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Jacob A. Riis (1849–1914). Theodore Roosevelt, the Citizen. 1904.

Page 148

Toomany—either way would mean the same thing: it was no longer a roll of honor.
  These were some of the things Roosevelt did in Mulberry Street. He did many more, and they were all for its good. He did them all so simply, so frankly, that in the end he disarmed criticism, which in the beginning took it all for a new game, an “honesty racket,” of which it had not got the hang, and could not,—confounded his enemies, who grew in number as his success grew and sat up nights hatching out plots by which to trip him. Roosevelt strode through them all, kicking their snares right and left, half the time not dreaming that they were there, and laughing contemptuously when he saw them. I remember a mischief-maker whose mission in life seemed to be to tell lies at headquarters and carry tales, setting people at odds where he could. He was not an official, but an outsider, an idler with nothing better to do, but a man with a “pull” among politicians. Roosevelt came upon some of his lies, traced them to their source, and met the man at the door the next time he came nosing around. I was there and heard what passed.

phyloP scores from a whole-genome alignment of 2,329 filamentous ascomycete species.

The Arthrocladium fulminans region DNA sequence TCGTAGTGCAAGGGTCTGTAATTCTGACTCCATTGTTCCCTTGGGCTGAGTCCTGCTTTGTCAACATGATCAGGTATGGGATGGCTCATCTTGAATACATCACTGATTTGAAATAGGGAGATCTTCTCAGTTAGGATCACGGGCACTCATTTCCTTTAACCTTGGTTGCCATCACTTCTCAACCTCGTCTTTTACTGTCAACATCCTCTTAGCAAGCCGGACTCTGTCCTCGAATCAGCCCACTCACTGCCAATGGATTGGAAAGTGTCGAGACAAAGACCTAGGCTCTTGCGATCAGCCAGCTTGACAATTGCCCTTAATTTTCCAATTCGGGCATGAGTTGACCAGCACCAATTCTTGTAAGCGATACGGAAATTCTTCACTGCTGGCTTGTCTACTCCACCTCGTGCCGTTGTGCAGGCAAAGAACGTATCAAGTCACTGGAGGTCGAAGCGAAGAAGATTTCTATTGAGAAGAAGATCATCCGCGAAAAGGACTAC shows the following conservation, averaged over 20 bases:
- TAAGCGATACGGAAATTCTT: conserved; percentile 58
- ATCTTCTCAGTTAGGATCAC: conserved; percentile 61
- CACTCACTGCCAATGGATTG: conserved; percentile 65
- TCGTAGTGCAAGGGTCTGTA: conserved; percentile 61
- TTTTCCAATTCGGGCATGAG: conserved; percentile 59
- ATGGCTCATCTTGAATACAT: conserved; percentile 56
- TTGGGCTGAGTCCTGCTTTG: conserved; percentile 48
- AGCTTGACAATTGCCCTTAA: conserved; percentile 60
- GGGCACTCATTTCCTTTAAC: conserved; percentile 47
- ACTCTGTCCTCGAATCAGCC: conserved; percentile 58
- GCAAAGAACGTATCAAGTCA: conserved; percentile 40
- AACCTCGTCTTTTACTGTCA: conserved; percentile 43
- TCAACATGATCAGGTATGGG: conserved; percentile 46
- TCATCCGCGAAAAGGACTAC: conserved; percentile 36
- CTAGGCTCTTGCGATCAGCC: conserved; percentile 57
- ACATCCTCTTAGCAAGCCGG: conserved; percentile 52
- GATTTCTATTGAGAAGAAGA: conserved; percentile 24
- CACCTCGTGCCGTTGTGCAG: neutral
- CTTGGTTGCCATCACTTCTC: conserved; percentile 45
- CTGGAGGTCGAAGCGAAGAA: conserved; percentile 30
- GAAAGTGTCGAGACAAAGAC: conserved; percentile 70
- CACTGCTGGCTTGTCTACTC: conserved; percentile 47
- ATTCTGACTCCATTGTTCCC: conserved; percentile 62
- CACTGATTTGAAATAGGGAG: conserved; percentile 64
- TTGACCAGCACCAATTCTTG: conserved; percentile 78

“Mr. So-and-so.” said the President of the